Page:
The origin of the term 'wattle' as a term describing a group of acacias in Australia, is from the term "wattling". In early Australian European settlement the acacias were commonly used in wattling, and the name became shortened to wattle. Species About 1,300; see List of Acacia species Acacia tree in the Serengeti, Tanzania Acacia is a genus of shrubs and trees of Gondwanian origin belonging to the subfamily Mimosoideae of the family Fabaceae, first described from Africa by Linnaeus in 1773. ...

See also

Lath seen from the back with brown coat oozing through Lath and plaster is a building process used mainly for interior walls in the United States until the late 1950s. ... Mudbrick was used for the outer contruction of Sumerian ziggurats — some of the worlds largest and oldest constructions. ... Renewal of the surface coating of an adobe wall in Chamisal, New Mexico Adobe is a natural building material composed of sand, sandy clay and straw or other organic materials, which is shaped into bricks using wooden frames and dried in the sun. ... Cob building dated 1539 in Devon, England. ... Rammed Earth is an old building material that has seen a revival in recent years as people seek low-impact building materials and natural building methods. ... Ceramic houses are buildings made of an earth mixture which is high in clay, and fired to become hardened ceramic. ...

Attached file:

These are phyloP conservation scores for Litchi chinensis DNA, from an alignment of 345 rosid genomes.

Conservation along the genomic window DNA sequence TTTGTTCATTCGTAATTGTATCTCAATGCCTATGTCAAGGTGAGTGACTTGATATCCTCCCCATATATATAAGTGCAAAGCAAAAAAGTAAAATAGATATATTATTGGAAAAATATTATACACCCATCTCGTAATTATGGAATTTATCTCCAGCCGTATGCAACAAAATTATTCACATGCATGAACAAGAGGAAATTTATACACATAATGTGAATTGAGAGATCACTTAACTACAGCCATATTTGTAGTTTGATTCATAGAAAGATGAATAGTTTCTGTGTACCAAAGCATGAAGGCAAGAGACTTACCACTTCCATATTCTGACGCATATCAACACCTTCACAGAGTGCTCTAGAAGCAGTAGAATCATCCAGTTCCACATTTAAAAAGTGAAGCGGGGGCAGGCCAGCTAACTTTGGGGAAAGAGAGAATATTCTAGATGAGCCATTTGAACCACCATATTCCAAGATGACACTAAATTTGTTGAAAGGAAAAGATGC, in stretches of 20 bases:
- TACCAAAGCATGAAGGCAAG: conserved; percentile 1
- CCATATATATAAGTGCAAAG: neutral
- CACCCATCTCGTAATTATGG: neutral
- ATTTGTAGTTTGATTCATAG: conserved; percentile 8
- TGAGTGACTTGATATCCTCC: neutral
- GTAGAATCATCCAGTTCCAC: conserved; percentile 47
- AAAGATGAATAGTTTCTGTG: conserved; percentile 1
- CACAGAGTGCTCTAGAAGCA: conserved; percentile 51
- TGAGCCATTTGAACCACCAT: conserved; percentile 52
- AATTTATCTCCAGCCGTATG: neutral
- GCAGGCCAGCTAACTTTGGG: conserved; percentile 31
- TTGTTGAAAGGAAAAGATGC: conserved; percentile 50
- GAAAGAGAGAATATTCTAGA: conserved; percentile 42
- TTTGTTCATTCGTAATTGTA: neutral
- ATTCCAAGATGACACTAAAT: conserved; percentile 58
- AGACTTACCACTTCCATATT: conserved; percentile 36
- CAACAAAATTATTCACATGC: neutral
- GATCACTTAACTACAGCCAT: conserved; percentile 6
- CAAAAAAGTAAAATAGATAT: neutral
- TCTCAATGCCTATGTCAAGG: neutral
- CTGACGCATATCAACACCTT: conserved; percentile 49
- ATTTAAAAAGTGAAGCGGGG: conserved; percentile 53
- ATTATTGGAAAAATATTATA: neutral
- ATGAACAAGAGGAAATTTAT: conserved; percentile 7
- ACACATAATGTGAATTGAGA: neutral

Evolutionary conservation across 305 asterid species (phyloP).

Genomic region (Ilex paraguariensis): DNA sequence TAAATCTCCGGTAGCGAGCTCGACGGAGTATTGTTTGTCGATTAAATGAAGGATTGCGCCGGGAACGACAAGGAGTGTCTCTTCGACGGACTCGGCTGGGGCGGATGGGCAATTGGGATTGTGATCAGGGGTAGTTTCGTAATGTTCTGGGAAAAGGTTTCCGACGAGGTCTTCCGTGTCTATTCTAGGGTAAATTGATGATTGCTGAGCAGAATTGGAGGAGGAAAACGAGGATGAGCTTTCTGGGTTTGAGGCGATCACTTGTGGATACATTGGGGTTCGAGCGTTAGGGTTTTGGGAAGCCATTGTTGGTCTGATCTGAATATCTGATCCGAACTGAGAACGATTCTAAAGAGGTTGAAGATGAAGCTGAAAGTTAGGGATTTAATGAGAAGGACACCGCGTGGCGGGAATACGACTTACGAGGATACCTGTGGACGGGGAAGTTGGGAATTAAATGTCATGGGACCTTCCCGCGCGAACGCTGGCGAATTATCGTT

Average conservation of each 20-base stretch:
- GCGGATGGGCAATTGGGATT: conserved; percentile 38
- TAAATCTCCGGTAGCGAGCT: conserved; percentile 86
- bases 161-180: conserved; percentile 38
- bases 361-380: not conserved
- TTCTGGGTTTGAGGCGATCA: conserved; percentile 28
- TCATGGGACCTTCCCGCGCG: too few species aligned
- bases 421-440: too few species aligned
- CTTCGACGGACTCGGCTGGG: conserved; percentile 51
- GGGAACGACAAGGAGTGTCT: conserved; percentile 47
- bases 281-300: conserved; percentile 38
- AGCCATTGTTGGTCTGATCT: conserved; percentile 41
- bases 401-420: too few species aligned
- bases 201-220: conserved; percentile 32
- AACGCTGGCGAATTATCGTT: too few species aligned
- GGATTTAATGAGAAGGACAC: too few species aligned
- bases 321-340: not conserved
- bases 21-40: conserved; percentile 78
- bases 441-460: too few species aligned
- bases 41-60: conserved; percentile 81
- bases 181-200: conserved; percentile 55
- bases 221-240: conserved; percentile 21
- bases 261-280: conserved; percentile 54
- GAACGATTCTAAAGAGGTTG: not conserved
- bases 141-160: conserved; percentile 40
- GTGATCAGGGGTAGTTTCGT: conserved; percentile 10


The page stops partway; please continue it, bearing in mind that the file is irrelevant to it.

Graham, Tony. "Wattle & Daub: Craft, conservation and Wiltshire Case Study." 2003. 11 Feb. 2007 <http://tonygraham.co.uk/house_repair/wattle_daub/WD.html>.

Pritchett, Ian. "Wattle and Daub." The Building Conservation Directory, 2001. 2 February 2007 <http://www.buildingconservation.com/articles/wattleanddaub>

Shaffer, G.D. "An Archaeomagnetic Study of a Wattle and Daub Building Collapse." Journal of Field Archaeology, Vol. 20, No. 1. Spring, 1993. 59-75. JSTOR. 28 Jan. 2007 <http://jstor.org/search>.

Sunshine, Paula. Wattle and Daub. 2006. Buckinghamshire: Shire Publications Ltd.

External links

  • The Natural Building Network - find natural builders, teachers and resources.

  Results from FactBites:
Wattle and daub - Wikipedia, the free encyclopedia (391 words)
The daub was sometimes mixed (a laborious process by hand) by placing it in farm gateways for the animals to trample through.
The wattle and daub technique was used already in the Neolithic.
The origin of the term 'wattle' as a term describing a group of acacias in Australia, is from the term "wattling".
  More results at FactBites »